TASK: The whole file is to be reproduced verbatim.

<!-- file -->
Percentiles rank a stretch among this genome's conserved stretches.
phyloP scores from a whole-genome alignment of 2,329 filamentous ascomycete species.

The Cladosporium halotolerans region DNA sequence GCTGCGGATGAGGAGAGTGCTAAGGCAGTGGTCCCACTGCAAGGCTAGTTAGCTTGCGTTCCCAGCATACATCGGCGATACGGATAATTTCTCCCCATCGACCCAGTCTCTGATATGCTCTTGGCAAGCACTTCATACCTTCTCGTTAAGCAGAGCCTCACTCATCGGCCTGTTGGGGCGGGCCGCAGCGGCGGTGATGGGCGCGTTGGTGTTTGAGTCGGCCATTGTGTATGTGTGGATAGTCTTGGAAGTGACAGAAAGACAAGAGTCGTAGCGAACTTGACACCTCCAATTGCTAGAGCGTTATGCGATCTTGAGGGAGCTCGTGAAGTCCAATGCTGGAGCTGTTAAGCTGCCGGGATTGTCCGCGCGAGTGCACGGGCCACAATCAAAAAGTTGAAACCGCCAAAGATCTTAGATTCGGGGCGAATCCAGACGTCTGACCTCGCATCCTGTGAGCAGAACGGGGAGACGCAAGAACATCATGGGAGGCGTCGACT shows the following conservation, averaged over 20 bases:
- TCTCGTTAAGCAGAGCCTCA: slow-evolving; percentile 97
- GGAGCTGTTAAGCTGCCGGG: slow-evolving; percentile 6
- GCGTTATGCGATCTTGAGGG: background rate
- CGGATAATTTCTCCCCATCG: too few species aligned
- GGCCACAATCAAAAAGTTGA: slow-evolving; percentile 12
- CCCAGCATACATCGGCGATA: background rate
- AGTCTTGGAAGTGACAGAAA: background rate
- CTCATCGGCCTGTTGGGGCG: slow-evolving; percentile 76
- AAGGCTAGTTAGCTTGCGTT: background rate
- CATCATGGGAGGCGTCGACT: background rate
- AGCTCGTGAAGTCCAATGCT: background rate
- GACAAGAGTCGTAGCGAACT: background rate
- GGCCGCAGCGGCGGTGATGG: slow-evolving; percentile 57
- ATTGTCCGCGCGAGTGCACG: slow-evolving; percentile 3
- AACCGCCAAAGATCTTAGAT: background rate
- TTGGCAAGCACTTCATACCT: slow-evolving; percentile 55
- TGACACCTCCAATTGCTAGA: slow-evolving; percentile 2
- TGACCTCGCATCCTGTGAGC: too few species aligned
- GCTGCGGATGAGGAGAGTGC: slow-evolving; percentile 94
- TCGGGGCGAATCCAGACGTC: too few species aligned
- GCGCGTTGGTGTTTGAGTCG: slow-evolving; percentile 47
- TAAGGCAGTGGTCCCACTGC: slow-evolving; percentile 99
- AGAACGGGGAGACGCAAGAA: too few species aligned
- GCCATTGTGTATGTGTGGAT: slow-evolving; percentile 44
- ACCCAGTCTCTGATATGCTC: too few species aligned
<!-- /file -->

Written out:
Percentiles rank a stretch among this genome's conserved stretches.
phyloP scores from a whole-genome alignment of 2,329 filamentous ascomycete species.

The Cladosporium halotolerans region DNA sequence GCTGCGGATGAGGAGAGTGCTAAGGCAGTGGTCCCACTGCAAGGCTAGTTAGCTTGCGTTCCCAGCATACATCGGCGATACGGATAATTTCTCCCCATCGACCCAGTCTCTGATATGCTCTTGGCAAGCACTTCATACCTTCTCGTTAAGCAGAGCCTCACTCATCGGCCTGTTGGGGCGGGCCGCAGCGGCGGTGATGGGCGCGTTGGTGTTTGAGTCGGCCATTGTGTATGTGTGGATAGTCTTGGAAGTGACAGAAAGACAAGAGTCGTAGCGAACTTGACACCTCCAATTGCTAGAGCGTTATGCGATCTTGAGGGAGCTCGTGAAGTCCAATGCTGGAGCTGTTAAGCTGCCGGGATTGTCCGCGCGAGTGCACGGGCCACAATCAAAAAGTTGAAACCGCCAAAGATCTTAGATTCGGGGCGAATCCAGACGTCTGACCTCGCATCCTGTGAGCAGAACGGGGAGACGCAAGAACATCATGGGAGGCGTCGACT shows the following conservation, averaged over 20 bases:
- TCTCGTTAAGCAGAGCCTCA: slow-evolving; percentile 97
- GGAGCTGTTAAGCTGCCGGG: slow-evolving; percentile 6
- GCGTTATGCGATCTTGAGGG: background rate
- CGGATAATTTCTCCCCATCG: too few species aligned
- GGCCACAATCAAAAAGTTGA: slow-evolving; percentile 12
- CCCAGCATACATCGGCGATA: background rate
- AGTCTTGGAAGTGACAGAAA: background rate
- CTCATCGGCCTGTTGGGGCG: slow-evolving; percentile 76
- AAGGCTAGTTAGCTTGCGTT: background rate
- CATCATGGGAGGCGTCGACT: background rate
- AGCTCGTGAAGTCCAATGCT: background rate
- GACAAGAGTCGTAGCGAACT: background rate
- GGCCGCAGCGGCGGTGATGG: slow-evolving; percentile 57
- ATTGTCCGCGCGAGTGCACG: slow-evolving; percentile 3
- AACCGCCAAAGATCTTAGAT: background rate
- TTGGCAAGCACTTCATACCT: slow-evolving; percentile 55
- TGACACCTCCAATTGCTAGA: slow-evolving; percentile 2
- TGACCTCGCATCCTGTGAGC: too few species aligned
- GCTGCGGATGAGGAGAGTGC: slow-evolving; percentile 94
- TCGGGGCGAATCCAGACGTC: too few species aligned
- GCGCGTTGGTGTTTGAGTCG: slow-evolving; percentile 47
- TAAGGCAGTGGTCCCACTGC: slow-evolving; percentile 99
- AGAACGGGGAGACGCAAGAA: too few species aligned
- GCCATTGTGTATGTGTGGAT: slow-evolving; percentile 44
- ACCCAGTCTCTGATATGCTC: too few species aligned